Being In Christ


I wrote this post a few weeks ago.  It just took some time to publish it.

Today’s morning prayer we studied Colossians 2:6-7.   Our homework from yesterday was to bring an object that symbolize this passage.  As each of us brought different items and explain to others what they stand for, someone brought this model to represent our walk with Christ.


In Christ model

 So then, just as you received Christ Jesus as Lord, continue to live your lives in him, rooted and built up in him, strengthened in the faith as you were taught, and overflowing with thankfulness.Colossians 2:6-7

As I looked at the model, I realize we can actually do Christian work without the need of Christ.

You can use your skills without being in Christ.

You can learn language and culture without being in Christ.

You can have Biblical knowledge without being in Christ.

You can even have bits of Christlikeness without being in Christ.


In the past few months as Wai Jia and I are exploring where to serve after OMF next April, we met up with missionaries from various mission organizations.  It seemed that the first question they ask is not about our walk in Christ.  Rather all the questions related to the outer most circles, what can we do.

What can we do on the field?  What ‘practical’ skills can we help the field?  Wai Jia can do medical work.  I can do IT work.  Everyone assumed that we are in Christ.  I think this is a dangerous assumption.  I realized that this is a period for me to draw closer in God.  To commune with Him.  To be able to discern His voice.   To walk with Him.  We need to go back to the way how the Gospel is shared in the New Testament.  That is, to be led by the Holy Spirit.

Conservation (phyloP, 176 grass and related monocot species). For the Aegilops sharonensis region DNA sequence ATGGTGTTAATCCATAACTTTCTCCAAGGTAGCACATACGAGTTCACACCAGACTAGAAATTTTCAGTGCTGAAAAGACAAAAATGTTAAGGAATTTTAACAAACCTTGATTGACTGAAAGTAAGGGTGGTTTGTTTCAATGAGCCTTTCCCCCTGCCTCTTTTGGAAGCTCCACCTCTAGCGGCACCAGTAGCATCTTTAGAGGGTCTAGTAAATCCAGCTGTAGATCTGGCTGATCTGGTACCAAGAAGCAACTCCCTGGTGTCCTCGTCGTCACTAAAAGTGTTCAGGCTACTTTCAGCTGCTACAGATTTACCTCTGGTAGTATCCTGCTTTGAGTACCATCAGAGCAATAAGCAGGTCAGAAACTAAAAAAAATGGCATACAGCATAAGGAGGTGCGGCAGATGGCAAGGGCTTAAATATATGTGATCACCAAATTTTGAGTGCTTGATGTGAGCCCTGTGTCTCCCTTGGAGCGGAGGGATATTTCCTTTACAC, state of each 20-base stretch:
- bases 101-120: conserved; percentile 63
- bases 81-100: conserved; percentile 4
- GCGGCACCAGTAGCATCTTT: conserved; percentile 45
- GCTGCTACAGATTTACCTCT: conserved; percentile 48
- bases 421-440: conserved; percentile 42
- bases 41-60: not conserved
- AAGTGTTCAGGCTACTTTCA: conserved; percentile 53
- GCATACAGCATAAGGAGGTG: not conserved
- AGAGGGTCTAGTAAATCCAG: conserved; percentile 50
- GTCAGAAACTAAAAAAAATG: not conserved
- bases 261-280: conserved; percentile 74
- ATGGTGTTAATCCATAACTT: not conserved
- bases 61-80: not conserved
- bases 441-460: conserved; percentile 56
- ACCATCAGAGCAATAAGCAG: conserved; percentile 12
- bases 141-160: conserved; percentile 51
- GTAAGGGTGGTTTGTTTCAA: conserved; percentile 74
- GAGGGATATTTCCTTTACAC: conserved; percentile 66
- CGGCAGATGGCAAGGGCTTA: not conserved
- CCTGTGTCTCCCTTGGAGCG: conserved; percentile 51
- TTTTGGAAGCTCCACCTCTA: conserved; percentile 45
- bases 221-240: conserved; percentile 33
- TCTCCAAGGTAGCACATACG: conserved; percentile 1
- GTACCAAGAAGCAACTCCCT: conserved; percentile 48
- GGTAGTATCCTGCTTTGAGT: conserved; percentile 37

It is tempting to focus mission as mainly a ‘practical’ activity where we can plan and dictate our steps without following the Holy Spirit.  It maybe because this is not commonly what we do.   It maybe because we love to take control of our future (even when we say we follow the Lord, we are really following the plans we want to make for the Lord).  It maybe because we are scared where the Holy Spirit will bring us.

What I learnt and still learning is that when I speak with a brother or a sister in Christ, I don’t want to assume the inner circle is there.  I don’t want to assume someone who profess they are Christian and want to do missions when they are struggling to walk with Him.  Rather than focusing on what skills they can bring to the field, I rather ask them how are they walking in Christ.  When we are in Christ, the other circles will overflow. But without Christ, what we are doing, even in our most sincere acts for Christ, is hollow.

The key to the missionary problem is in the hand of God, and that key is prayer not work, that is, not work as the word is popularly understood to-day because that may mean the evasion of concentration on God. The key to the missionary problem is not the key of common sense, nor the medical key, nor the key of civilization or education or even evangelization. The key is prayer. “Pray ye therefore the Lord of the harvest.” Naturally, prayer is not practical, it is absurd; we have to realize that prayer is stupid from the ordinary common-sense point of


By Cliff

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